Family Fun by Laura Churchill Duke: Disc golf a new trend hitting the Valley

Laura Churchill Duke
Published on August 11, 2014

Zane Ansara, nine, gets some tips on the disc golf course in Lockhart Ryan Park in New Minas from his father, John. 


Have you ever heard of disc golf? Neither had I! Apparently, it is one of the fastest growing outdoor activities in North America. It’s low impact and low cost, appeals to a wide variety of ages and is just really fun to do!

Disc golf is a game much like regular golf, but played with flying discs and targets. The goal of the game is to throw your disc from the “tee” and hit your target in the required number of strokes (par).

Director of recreation for the Village of New Minas, John Ansara, explains how the game is played.

“The discs are heavier than your normal Frisbee and designed to fly in different ways,” he says. 

For instance, like golf, there are drivers, mid-ranges and putters, all with different flight characteristics. Targets can be anything from trees to tone poles, but most commonly, the sport is played using chained baskets. A hole is completed when the disc hits the chains and drops into the basket. 

“Where the sport is similar to golf,” says Brian Orde, recreation co-ordinator for the County of Annapolis, “is that courses are usually set up with 18 holes like in golf. There are also pars for each hole.”

Disc golf is very much like regular golf in that it can be very hard at first, and definitely takes a few throws to master. Allow for some trial and error.

“What’s cool about the discs,” says Ansara, “is the discs can be thrown at different angles, enabling them to curve around objects or turn sharply towards the goal.”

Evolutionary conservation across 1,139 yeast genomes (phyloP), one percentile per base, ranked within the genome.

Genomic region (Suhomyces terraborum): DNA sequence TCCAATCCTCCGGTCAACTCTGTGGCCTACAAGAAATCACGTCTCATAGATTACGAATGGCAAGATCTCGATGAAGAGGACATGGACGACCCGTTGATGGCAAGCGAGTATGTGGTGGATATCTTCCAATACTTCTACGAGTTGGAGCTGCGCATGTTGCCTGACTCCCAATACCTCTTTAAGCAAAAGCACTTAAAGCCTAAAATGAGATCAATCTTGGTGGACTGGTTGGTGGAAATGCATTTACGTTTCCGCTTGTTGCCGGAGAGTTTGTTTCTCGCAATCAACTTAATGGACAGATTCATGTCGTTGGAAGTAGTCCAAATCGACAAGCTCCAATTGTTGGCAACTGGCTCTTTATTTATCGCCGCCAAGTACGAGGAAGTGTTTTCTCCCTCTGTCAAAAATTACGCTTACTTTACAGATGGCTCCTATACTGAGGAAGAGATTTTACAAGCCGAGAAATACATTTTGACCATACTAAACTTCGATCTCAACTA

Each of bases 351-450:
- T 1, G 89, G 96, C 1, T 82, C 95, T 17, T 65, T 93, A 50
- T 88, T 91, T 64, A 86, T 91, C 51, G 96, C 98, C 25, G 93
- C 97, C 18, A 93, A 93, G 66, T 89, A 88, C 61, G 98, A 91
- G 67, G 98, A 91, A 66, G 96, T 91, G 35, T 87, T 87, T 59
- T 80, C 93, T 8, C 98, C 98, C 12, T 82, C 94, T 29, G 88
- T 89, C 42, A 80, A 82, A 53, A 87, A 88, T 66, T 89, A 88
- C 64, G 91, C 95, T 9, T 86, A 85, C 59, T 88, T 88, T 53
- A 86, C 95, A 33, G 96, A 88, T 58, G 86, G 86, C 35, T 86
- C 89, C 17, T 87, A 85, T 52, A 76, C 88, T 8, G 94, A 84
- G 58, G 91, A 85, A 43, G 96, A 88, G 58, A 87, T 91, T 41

Located in Lockhart Ryan Park, New Minas is home to the only permanent disc golf course in the Valley.


Anyone can play and also borrow discs for free from the recreation department, which is located in the Louis Millet Community Complex (LMCC). 

“If you visit on evenings or weekends, you just need to find the custodian on duty at the LMCC and he or she will sign you out some discs and give you a course map,” says Ansara. If available, Ansara will also come out to give you a private lesson and some pointers.

Disc golf can be enjoyed by all ages.

“I usually suggest to families to not keep score their first few times out and just try to throw the discs as straight as possible, but most importantly, just have some fun,” says Ansara. He suggests they play a format known as ‘best disc’ (similar to ‘best ball’ in golf) where they team up in pairs and throw from the disc of the ‘best shot’ between the two until one of them hits the basket.

Children as young as five can enjoy disc golf. The discs, however, are heavy. When playing with younger children, start by playing closer to the target and don’t do the entire course. 

“I’d say kids aged seven and up can really enjoy playing a round,” says Ansara. 

“We are currently working on adding beginner tee boxes to most of the holes too, to make it more accessible to the younger audience.”

Annapolis County owns a portable disc golf set and often puts on workshops.

“With the portable units we have,” says Orde, “you could set up a course on a regular golf course if you had permission.”

Check in with the recreation department to find out what is possible.

All in all, disc golf is a great way to get out and walk the park, enjoy nature and get a little exercise with your family at the same time!

Laura Churchill Duke ( was inspired by writing this article and took her family to play disc golf. Everyone enjoyed it, but it will take her a few times to perfect her game!